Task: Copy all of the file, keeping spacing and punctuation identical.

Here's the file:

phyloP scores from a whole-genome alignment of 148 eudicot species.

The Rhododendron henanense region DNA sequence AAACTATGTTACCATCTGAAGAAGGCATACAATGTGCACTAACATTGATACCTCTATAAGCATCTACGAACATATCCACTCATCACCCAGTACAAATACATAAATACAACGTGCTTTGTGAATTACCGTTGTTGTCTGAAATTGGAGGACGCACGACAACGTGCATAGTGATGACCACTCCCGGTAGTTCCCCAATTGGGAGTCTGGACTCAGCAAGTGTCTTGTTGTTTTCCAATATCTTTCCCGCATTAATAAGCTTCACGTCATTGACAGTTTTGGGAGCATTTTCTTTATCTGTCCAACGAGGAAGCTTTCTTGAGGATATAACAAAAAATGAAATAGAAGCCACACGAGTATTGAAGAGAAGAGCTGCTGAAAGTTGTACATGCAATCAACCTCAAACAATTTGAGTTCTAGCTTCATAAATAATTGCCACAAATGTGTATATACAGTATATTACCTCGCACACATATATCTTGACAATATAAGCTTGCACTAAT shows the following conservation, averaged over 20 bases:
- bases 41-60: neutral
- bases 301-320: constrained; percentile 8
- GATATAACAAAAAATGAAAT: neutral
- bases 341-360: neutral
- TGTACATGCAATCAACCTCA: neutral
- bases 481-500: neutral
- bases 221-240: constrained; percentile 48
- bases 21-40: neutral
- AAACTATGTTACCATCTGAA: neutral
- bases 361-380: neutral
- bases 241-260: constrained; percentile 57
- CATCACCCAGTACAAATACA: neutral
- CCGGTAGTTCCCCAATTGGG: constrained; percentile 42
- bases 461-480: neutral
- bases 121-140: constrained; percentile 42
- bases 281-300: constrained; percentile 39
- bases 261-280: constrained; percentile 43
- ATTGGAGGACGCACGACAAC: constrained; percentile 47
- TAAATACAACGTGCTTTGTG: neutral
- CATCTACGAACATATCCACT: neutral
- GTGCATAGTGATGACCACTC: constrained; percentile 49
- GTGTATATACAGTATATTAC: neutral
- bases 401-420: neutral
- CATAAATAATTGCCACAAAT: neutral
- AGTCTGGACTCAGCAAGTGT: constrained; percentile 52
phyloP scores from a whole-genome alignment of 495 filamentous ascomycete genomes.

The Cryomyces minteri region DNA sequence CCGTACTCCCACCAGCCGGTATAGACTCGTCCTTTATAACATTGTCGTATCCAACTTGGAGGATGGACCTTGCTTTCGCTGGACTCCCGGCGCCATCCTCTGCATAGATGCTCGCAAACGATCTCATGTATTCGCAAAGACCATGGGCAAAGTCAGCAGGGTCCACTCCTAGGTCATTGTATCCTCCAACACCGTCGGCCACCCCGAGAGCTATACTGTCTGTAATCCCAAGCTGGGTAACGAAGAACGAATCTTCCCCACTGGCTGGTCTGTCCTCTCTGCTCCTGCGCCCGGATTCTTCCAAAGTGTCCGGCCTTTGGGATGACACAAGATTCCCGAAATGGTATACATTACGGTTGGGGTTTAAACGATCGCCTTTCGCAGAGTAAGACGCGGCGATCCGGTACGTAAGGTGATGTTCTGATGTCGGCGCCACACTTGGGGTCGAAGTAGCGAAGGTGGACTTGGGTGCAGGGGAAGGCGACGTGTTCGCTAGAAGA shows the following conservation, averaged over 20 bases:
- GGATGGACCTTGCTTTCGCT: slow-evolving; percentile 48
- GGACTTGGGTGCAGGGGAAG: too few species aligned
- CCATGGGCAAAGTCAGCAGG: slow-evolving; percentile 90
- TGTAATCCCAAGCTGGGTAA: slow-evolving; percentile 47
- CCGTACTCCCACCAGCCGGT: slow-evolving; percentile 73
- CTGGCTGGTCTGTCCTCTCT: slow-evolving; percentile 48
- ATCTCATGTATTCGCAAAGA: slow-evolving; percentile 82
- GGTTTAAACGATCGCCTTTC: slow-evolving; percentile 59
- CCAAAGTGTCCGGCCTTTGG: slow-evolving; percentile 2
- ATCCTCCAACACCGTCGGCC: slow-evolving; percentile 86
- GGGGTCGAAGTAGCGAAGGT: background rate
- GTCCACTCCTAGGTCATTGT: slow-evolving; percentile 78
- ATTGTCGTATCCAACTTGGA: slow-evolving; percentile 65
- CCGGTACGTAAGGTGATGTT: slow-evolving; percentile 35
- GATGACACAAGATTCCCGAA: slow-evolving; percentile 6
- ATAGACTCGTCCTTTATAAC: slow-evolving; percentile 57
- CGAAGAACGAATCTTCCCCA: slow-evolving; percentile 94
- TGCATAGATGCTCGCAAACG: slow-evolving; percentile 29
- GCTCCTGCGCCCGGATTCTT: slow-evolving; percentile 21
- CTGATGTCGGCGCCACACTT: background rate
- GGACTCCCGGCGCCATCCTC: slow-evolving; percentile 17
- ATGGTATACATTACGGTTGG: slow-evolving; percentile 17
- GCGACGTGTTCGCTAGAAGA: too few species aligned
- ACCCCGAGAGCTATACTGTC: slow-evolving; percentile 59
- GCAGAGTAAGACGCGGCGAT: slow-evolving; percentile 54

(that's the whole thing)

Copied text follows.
phyloP scores from a whole-genome alignment of 148 eudicot species.

The Rhododendron henanense region DNA sequence AAACTATGTTACCATCTGAAGAAGGCATACAATGTGCACTAACATTGATACCTCTATAAGCATCTACGAACATATCCACTCATCACCCAGTACAAATACATAAATACAACGTGCTTTGTGAATTACCGTTGTTGTCTGAAATTGGAGGACGCACGACAACGTGCATAGTGATGACCACTCCCGGTAGTTCCCCAATTGGGAGTCTGGACTCAGCAAGTGTCTTGTTGTTTTCCAATATCTTTCCCGCATTAATAAGCTTCACGTCATTGACAGTTTTGGGAGCATTTTCTTTATCTGTCCAACGAGGAAGCTTTCTTGAGGATATAACAAAAAATGAAATAGAAGCCACACGAGTATTGAAGAGAAGAGCTGCTGAAAGTTGTACATGCAATCAACCTCAAACAATTTGAGTTCTAGCTTCATAAATAATTGCCACAAATGTGTATATACAGTATATTACCTCGCACACATATATCTTGACAATATAAGCTTGCACTAAT shows the following conservation, averaged over 20 bases:
- bases 41-60: neutral
- bases 301-320: constrained; percentile 8
- GATATAACAAAAAATGAAAT: neutral
- bases 341-360: neutral
- TGTACATGCAATCAACCTCA: neutral
- bases 481-500: neutral
- bases 221-240: constrained; percentile 48
- bases 21-40: neutral
- AAACTATGTTACCATCTGAA: neutral
- bases 361-380: neutral
- bases 241-260: constrained; percentile 57
- CATCACCCAGTACAAATACA: neutral
- CCGGTAGTTCCCCAATTGGG: constrained; percentile 42
- bases 461-480: neutral
- bases 121-140: constrained; percentile 42
- bases 281-300: constrained; percentile 39
- bases 261-280: constrained; percentile 43
- ATTGGAGGACGCACGACAAC: constrained; percentile 47
- TAAATACAACGTGCTTTGTG: neutral
- CATCTACGAACATATCCACT: neutral
- GTGCATAGTGATGACCACTC: constrained; percentile 49
- GTGTATATACAGTATATTAC: neutral
- bases 401-420: neutral
- CATAAATAATTGCCACAAAT: neutral
- AGTCTGGACTCAGCAAGTGT: constrained; percentile 52
phyloP scores from a whole-genome alignment of 495 filamentous ascomycete genomes.

The Cryomyces minteri region DNA sequence CCGTACTCCCACCAGCCGGTATAGACTCGTCCTTTATAACATTGTCGTATCCAACTTGGAGGATGGACCTTGCTTTCGCTGGACTCCCGGCGCCATCCTCTGCATAGATGCTCGCAAACGATCTCATGTATTCGCAAAGACCATGGGCAAAGTCAGCAGGGTCCACTCCTAGGTCATTGTATCCTCCAACACCGTCGGCCACCCCGAGAGCTATACTGTCTGTAATCCCAAGCTGGGTAACGAAGAACGAATCTTCCCCACTGGCTGGTCTGTCCTCTCTGCTCCTGCGCCCGGATTCTTCCAAAGTGTCCGGCCTTTGGGATGACACAAGATTCCCGAAATGGTATACATTACGGTTGGGGTTTAAACGATCGCCTTTCGCAGAGTAAGACGCGGCGATCCGGTACGTAAGGTGATGTTCTGATGTCGGCGCCACACTTGGGGTCGAAGTAGCGAAGGTGGACTTGGGTGCAGGGGAAGGCGACGTGTTCGCTAGAAGA shows the following conservation, averaged over 20 bases:
- GGATGGACCTTGCTTTCGCT: slow-evolving; percentile 48
- GGACTTGGGTGCAGGGGAAG: too few species aligned
- CCATGGGCAAAGTCAGCAGG: slow-evolving; percentile 90
- TGTAATCCCAAGCTGGGTAA: slow-evolving; percentile 47
- CCGTACTCCCACCAGCCGGT: slow-evolving; percentile 73
- CTGGCTGGTCTGTCCTCTCT: slow-evolving; percentile 48
- ATCTCATGTATTCGCAAAGA: slow-evolving; percentile 82
- GGTTTAAACGATCGCCTTTC: slow-evolving; percentile 59
- CCAAAGTGTCCGGCCTTTGG: slow-evolving; percentile 2
- ATCCTCCAACACCGTCGGCC: slow-evolving; percentile 86
- GGGGTCGAAGTAGCGAAGGT: background rate
- GTCCACTCCTAGGTCATTGT: slow-evolving; percentile 78
- ATTGTCGTATCCAACTTGGA: slow-evolving; percentile 65
- CCGGTACGTAAGGTGATGTT: slow-evolving; percentile 35
- GATGACACAAGATTCCCGAA: slow-evolving; percentile 6
- ATAGACTCGTCCTTTATAAC: slow-evolving; percentile 57
- CGAAGAACGAATCTTCCCCA: slow-evolving; percentile 94
- TGCATAGATGCTCGCAAACG: slow-evolving; percentile 29
- GCTCCTGCGCCCGGATTCTT: slow-evolving; percentile 21
- CTGATGTCGGCGCCACACTT: background rate
- GGACTCCCGGCGCCATCCTC: slow-evolving; percentile 17
- ATGGTATACATTACGGTTGG: slow-evolving; percentile 17
- GCGACGTGTTCGCTAGAAGA: too few species aligned
- ACCCCGAGAGCTATACTGTC: slow-evolving; percentile 59
- GCAGAGTAAGACGCGGCGAT: slow-evolving; percentile 54